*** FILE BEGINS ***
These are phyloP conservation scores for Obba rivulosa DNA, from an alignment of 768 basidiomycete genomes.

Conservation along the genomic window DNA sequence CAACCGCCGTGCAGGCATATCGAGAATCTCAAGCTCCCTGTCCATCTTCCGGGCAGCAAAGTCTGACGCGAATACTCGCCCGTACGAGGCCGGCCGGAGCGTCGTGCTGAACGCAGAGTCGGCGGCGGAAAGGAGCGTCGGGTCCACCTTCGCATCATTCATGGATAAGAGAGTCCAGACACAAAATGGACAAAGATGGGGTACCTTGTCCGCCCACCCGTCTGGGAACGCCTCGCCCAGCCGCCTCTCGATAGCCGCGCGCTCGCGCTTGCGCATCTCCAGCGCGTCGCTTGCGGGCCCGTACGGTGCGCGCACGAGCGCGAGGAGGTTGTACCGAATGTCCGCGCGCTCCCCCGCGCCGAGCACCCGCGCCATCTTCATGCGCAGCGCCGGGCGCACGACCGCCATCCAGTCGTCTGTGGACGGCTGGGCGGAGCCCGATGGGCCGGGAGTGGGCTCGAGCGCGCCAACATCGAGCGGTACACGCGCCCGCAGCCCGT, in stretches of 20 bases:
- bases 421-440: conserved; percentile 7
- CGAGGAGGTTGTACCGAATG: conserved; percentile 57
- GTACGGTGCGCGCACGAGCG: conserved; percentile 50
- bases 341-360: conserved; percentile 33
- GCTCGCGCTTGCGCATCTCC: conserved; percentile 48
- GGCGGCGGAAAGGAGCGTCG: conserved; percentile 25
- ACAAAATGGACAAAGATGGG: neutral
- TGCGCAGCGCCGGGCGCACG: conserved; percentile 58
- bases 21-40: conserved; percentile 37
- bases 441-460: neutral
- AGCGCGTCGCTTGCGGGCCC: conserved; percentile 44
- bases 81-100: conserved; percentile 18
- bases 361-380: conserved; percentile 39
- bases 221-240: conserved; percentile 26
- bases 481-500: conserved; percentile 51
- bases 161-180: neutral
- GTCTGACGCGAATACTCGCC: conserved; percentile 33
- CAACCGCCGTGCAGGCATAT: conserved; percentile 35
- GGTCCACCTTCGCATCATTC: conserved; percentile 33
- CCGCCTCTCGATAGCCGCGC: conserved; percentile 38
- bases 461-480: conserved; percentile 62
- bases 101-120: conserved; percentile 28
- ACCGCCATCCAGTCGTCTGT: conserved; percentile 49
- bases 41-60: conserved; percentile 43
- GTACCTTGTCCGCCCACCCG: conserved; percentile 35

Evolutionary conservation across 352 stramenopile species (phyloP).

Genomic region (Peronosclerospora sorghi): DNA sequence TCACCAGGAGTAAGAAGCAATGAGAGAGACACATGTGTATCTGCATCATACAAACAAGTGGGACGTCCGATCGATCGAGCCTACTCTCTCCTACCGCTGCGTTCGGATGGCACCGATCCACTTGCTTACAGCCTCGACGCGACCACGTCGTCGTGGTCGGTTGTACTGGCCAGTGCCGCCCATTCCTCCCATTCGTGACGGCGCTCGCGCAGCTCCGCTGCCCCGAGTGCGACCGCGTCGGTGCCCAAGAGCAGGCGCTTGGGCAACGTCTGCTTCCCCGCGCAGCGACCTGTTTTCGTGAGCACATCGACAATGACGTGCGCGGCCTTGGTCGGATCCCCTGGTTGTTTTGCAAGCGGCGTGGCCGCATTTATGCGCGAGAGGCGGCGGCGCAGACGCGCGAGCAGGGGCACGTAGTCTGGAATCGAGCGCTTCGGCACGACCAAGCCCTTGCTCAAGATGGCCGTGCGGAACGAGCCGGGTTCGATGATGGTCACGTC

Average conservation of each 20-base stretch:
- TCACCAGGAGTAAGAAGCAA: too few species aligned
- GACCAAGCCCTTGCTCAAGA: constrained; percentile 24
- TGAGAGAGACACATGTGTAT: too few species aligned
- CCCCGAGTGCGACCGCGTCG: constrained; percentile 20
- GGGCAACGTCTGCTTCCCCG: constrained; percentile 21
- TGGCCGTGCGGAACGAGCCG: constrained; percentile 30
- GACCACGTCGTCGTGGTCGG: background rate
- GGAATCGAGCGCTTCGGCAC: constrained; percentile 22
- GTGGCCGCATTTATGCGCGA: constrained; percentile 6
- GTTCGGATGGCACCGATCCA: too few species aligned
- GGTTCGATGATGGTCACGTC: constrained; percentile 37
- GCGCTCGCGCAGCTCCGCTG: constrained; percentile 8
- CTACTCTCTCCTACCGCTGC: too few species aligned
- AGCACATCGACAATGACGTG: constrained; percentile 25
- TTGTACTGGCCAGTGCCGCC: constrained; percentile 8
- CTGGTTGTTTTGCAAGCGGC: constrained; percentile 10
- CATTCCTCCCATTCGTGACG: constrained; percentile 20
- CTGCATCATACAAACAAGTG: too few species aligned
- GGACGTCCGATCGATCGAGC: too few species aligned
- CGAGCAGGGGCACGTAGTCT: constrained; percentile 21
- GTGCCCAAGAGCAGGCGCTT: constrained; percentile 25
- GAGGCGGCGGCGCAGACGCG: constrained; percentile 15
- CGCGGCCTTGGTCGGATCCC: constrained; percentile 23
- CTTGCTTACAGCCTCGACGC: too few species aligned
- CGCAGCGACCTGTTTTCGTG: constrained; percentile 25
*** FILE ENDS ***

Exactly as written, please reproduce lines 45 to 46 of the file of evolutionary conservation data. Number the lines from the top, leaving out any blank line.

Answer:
- TTGTACTGGCCAGTGCCGCC: constrained; percentile 8
- CTGGTTGTTTTGCAAGCGGC: constrained; percentile 10